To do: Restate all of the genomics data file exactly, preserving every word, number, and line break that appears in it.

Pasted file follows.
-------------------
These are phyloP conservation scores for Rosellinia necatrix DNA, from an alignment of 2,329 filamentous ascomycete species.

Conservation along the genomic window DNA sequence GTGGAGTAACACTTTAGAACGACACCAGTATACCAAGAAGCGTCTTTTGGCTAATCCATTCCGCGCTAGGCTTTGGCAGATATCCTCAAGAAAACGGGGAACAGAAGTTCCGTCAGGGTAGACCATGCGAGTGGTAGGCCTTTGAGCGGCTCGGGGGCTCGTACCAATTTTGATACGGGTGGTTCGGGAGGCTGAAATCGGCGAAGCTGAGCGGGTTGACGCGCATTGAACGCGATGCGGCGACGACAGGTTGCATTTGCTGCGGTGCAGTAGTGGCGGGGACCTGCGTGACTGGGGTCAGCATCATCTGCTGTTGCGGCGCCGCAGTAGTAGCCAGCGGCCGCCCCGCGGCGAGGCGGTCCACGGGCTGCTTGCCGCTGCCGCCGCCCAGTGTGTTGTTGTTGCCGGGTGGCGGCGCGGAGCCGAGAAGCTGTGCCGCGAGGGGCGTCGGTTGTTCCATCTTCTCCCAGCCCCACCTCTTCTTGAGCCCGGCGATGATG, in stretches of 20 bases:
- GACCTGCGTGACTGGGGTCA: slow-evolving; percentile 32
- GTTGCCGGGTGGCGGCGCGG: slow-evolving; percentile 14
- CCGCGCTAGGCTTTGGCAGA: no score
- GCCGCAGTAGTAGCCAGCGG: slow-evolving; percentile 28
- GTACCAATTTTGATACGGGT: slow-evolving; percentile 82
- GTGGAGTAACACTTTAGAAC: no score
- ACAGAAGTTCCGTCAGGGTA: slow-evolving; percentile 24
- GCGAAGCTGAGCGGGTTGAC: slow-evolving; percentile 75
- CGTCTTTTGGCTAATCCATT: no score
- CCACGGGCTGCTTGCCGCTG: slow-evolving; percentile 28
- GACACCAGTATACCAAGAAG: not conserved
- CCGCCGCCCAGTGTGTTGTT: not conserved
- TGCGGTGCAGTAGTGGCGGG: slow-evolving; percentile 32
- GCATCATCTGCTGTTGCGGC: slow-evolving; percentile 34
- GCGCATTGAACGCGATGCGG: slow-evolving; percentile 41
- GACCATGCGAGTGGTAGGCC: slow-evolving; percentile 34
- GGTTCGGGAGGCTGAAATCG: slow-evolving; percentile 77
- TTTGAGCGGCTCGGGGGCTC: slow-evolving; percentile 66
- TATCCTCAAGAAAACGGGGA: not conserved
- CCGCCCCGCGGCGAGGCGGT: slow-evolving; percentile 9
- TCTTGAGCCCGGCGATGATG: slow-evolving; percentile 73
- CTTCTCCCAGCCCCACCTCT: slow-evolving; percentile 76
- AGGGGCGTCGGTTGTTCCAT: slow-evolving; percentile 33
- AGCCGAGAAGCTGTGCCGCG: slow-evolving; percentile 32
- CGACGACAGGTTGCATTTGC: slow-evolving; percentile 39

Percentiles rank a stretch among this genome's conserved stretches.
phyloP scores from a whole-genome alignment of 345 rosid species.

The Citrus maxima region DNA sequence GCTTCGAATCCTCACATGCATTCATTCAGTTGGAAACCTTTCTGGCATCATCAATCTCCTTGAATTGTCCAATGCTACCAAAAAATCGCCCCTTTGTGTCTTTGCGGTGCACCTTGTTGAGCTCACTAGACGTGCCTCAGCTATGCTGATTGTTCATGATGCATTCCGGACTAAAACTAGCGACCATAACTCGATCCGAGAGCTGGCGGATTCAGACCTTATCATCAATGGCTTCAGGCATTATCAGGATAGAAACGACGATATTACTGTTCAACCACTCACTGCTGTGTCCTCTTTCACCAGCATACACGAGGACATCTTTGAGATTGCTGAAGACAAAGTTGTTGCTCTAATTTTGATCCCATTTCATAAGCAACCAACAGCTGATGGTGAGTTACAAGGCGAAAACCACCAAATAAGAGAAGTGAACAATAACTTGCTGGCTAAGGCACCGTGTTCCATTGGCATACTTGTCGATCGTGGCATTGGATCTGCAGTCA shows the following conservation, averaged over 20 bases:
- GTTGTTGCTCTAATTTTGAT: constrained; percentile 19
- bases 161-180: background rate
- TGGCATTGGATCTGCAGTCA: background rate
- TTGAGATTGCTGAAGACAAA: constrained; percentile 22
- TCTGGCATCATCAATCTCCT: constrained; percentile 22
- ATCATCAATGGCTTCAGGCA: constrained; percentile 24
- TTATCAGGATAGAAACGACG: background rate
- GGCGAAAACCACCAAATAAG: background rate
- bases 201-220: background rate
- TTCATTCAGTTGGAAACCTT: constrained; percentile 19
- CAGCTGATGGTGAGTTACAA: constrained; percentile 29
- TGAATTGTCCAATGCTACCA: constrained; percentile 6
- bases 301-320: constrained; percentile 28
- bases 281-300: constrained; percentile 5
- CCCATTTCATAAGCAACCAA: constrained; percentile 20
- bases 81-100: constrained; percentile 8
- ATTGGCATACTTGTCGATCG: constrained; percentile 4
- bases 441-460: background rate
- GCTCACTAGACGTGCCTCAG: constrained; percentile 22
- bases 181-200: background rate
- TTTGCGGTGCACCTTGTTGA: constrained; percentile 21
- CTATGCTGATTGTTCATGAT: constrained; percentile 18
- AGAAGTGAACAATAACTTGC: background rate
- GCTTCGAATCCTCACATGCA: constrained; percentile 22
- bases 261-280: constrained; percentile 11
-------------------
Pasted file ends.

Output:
These are phyloP conservation scores for Rosellinia necatrix DNA, from an alignment of 2,329 filamentous ascomycete species.

Conservation along the genomic window DNA sequence GTGGAGTAACACTTTAGAACGACACCAGTATACCAAGAAGCGTCTTTTGGCTAATCCATTCCGCGCTAGGCTTTGGCAGATATCCTCAAGAAAACGGGGAACAGAAGTTCCGTCAGGGTAGACCATGCGAGTGGTAGGCCTTTGAGCGGCTCGGGGGCTCGTACCAATTTTGATACGGGTGGTTCGGGAGGCTGAAATCGGCGAAGCTGAGCGGGTTGACGCGCATTGAACGCGATGCGGCGACGACAGGTTGCATTTGCTGCGGTGCAGTAGTGGCGGGGACCTGCGTGACTGGGGTCAGCATCATCTGCTGTTGCGGCGCCGCAGTAGTAGCCAGCGGCCGCCCCGCGGCGAGGCGGTCCACGGGCTGCTTGCCGCTGCCGCCGCCCAGTGTGTTGTTGTTGCCGGGTGGCGGCGCGGAGCCGAGAAGCTGTGCCGCGAGGGGCGTCGGTTGTTCCATCTTCTCCCAGCCCCACCTCTTCTTGAGCCCGGCGATGATG, in stretches of 20 bases:
- GACCTGCGTGACTGGGGTCA: slow-evolving; percentile 32
- GTTGCCGGGTGGCGGCGCGG: slow-evolving; percentile 14
- CCGCGCTAGGCTTTGGCAGA: no score
- GCCGCAGTAGTAGCCAGCGG: slow-evolving; percentile 28
- GTACCAATTTTGATACGGGT: slow-evolving; percentile 82
- GTGGAGTAACACTTTAGAAC: no score
- ACAGAAGTTCCGTCAGGGTA: slow-evolving; percentile 24
- GCGAAGCTGAGCGGGTTGAC: slow-evolving; percentile 75
- CGTCTTTTGGCTAATCCATT: no score
- CCACGGGCTGCTTGCCGCTG: slow-evolving; percentile 28
- GACACCAGTATACCAAGAAG: not conserved
- CCGCCGCCCAGTGTGTTGTT: not conserved
- TGCGGTGCAGTAGTGGCGGG: slow-evolving; percentile 32
- GCATCATCTGCTGTTGCGGC: slow-evolving; percentile 34
- GCGCATTGAACGCGATGCGG: slow-evolving; percentile 41
- GACCATGCGAGTGGTAGGCC: slow-evolving; percentile 34
- GGTTCGGGAGGCTGAAATCG: slow-evolving; percentile 77
- TTTGAGCGGCTCGGGGGCTC: slow-evolving; percentile 66
- TATCCTCAAGAAAACGGGGA: not conserved
- CCGCCCCGCGGCGAGGCGGT: slow-evolving; percentile 9
- TCTTGAGCCCGGCGATGATG: slow-evolving; percentile 73
- CTTCTCCCAGCCCCACCTCT: slow-evolving; percentile 76
- AGGGGCGTCGGTTGTTCCAT: slow-evolving; percentile 33
- AGCCGAGAAGCTGTGCCGCG: slow-evolving; percentile 32
- CGACGACAGGTTGCATTTGC: slow-evolving; percentile 39

Percentiles rank a stretch among this genome's conserved stretches.
phyloP scores from a whole-genome alignment of 345 rosid species.

The Citrus maxima region DNA sequence GCTTCGAATCCTCACATGCATTCATTCAGTTGGAAACCTTTCTGGCATCATCAATCTCCTTGAATTGTCCAATGCTACCAAAAAATCGCCCCTTTGTGTCTTTGCGGTGCACCTTGTTGAGCTCACTAGACGTGCCTCAGCTATGCTGATTGTTCATGATGCATTCCGGACTAAAACTAGCGACCATAACTCGATCCGAGAGCTGGCGGATTCAGACCTTATCATCAATGGCTTCAGGCATTATCAGGATAGAAACGACGATATTACTGTTCAACCACTCACTGCTGTGTCCTCTTTCACCAGCATACACGAGGACATCTTTGAGATTGCTGAAGACAAAGTTGTTGCTCTAATTTTGATCCCATTTCATAAGCAACCAACAGCTGATGGTGAGTTACAAGGCGAAAACCACCAAATAAGAGAAGTGAACAATAACTTGCTGGCTAAGGCACCGTGTTCCATTGGCATACTTGTCGATCGTGGCATTGGATCTGCAGTCA shows the following conservation, averaged over 20 bases:
- GTTGTTGCTCTAATTTTGAT: constrained; percentile 19
- bases 161-180: background rate
- TGGCATTGGATCTGCAGTCA: background rate
- TTGAGATTGCTGAAGACAAA: constrained; percentile 22
- TCTGGCATCATCAATCTCCT: constrained; percentile 22
- ATCATCAATGGCTTCAGGCA: constrained; percentile 24
- TTATCAGGATAGAAACGACG: background rate
- GGCGAAAACCACCAAATAAG: background rate
- bases 201-220: background rate
- TTCATTCAGTTGGAAACCTT: constrained; percentile 19
- CAGCTGATGGTGAGTTACAA: constrained; percentile 29
- TGAATTGTCCAATGCTACCA: constrained; percentile 6
- bases 301-320: constrained; percentile 28
- bases 281-300: constrained; percentile 5
- CCCATTTCATAAGCAACCAA: constrained; percentile 20
- bases 81-100: constrained; percentile 8
- ATTGGCATACTTGTCGATCG: constrained; percentile 4
- bases 441-460: background rate
- GCTCACTAGACGTGCCTCAG: constrained; percentile 22
- bases 181-200: background rate
- TTTGCGGTGCACCTTGTTGA: constrained; percentile 21
- CTATGCTGATTGTTCATGAT: constrained; percentile 18
- AGAAGTGAACAATAACTTGC: background rate
- GCTTCGAATCCTCACATGCA: constrained; percentile 22
- bases 261-280: constrained; percentile 11